Victorian Information Commissioner concludes investigation into data breach


Victoria’s Information Commissioner has released the findings of an investigation into a long-running data breach at a Government department. The investigation centred on the un-authorised access of personal data by a former employee of a contracted service provider (CSP) at Victoria’s Department of Health and Human Services (DHHS).

The un-named male employee accessed data via the Client Relationship Information System for Service Providers (CRISSP) on 260 occasions after he left the employ of the relevant CSP.

CRISSP is the DHHS client management and case management system. In addition to information such as name, address, and date of birth, CRISSP may contain sensitive information such as placement address, alerts, and notifications of sexual abuse.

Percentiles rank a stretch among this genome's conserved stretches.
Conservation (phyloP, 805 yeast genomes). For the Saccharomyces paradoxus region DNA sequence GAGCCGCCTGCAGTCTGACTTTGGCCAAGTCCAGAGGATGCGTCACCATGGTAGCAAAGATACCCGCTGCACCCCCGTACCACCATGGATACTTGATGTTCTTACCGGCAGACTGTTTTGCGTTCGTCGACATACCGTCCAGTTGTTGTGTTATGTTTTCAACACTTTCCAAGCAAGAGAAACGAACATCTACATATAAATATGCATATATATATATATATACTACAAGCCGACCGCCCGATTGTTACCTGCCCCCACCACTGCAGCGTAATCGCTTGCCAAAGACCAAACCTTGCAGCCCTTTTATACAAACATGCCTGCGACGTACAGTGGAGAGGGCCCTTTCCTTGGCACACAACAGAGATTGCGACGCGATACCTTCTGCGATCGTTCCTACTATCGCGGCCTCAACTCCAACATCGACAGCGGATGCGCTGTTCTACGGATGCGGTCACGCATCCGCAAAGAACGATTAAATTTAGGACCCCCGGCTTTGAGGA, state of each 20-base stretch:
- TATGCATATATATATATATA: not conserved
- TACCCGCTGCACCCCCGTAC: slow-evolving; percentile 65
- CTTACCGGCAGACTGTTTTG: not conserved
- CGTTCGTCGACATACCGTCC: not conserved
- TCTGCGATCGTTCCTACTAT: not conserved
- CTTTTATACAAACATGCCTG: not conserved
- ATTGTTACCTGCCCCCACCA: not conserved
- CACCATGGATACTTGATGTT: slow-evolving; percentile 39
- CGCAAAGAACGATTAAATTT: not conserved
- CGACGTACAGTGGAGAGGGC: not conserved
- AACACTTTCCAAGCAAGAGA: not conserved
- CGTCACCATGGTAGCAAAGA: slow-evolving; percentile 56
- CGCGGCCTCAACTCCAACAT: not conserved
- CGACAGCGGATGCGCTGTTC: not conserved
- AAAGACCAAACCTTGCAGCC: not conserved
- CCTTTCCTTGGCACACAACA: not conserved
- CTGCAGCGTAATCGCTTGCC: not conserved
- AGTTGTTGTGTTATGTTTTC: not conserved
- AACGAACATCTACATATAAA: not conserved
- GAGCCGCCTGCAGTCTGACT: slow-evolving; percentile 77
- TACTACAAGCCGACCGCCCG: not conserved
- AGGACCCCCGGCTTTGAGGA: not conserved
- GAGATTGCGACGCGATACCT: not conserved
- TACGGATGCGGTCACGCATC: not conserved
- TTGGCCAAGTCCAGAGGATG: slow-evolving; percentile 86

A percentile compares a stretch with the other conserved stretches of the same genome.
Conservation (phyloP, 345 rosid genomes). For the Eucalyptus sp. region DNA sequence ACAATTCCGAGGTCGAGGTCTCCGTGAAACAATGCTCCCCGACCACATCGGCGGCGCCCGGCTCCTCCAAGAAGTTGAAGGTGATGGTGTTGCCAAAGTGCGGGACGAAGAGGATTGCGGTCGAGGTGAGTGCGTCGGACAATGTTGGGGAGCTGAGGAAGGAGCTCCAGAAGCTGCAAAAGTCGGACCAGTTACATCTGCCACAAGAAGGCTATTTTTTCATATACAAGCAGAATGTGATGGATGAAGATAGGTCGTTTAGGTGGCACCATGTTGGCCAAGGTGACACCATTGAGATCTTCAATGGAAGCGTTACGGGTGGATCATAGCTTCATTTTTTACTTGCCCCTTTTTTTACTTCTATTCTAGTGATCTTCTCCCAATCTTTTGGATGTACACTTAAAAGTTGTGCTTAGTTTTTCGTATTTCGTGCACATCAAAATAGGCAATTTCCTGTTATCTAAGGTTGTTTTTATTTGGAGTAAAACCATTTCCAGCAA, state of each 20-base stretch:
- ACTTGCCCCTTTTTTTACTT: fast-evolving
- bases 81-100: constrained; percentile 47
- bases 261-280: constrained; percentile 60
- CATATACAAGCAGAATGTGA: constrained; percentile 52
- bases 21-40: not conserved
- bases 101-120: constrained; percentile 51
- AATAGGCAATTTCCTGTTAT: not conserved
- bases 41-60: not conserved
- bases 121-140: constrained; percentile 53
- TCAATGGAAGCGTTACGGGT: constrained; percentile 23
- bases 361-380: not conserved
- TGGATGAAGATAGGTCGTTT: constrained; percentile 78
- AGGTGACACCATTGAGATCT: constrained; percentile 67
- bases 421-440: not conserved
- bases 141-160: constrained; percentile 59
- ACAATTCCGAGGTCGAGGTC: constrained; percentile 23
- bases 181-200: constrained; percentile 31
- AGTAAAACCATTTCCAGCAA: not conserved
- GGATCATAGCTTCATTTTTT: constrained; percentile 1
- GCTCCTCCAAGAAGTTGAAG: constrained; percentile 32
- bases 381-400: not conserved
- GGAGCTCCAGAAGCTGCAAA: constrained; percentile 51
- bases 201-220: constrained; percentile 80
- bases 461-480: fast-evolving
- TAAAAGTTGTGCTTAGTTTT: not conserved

In September 2017, the employee ceased working on a rapid response youth focused DHHS program that facilitated CRISSP access. Shortly after, the employee resigned from the CSP and went to work at another service provider.

However, both the DHHS and the CSP failed to terminate the employee’s access to CRISSP.

After taking up his role at a new service provider, the former employee continued to access CRISSP. Victoria’s Information Commissioner, Sven Bluemmel, found the man did so 260 times between September 2017 and October 2018.

The man’s unauthorised CRISSP access came to light when noticed by other employees in October 2018. CRISSP access was then terminated and the data breach referred to authorities.

The Information Commissioner’s investigation found two causes of the data breach. There was a failure to appropriately offboard the employee and terminate his CRISSP access. Mr Bluemmel attributed this to human error. But the Commissioner also criticised the absence of in-built back-up procedures to raise an alert when failures like this occurred.

Following the investigation, the Office of the Victorian Information Commissioner made a series of recommendations to both the DHHS and the CSP. Both organisations have accepted the recommendations. The DHHS and the CSP have agreed to a range of changes to reduce the risk of similar data breaches reoccurring in the future.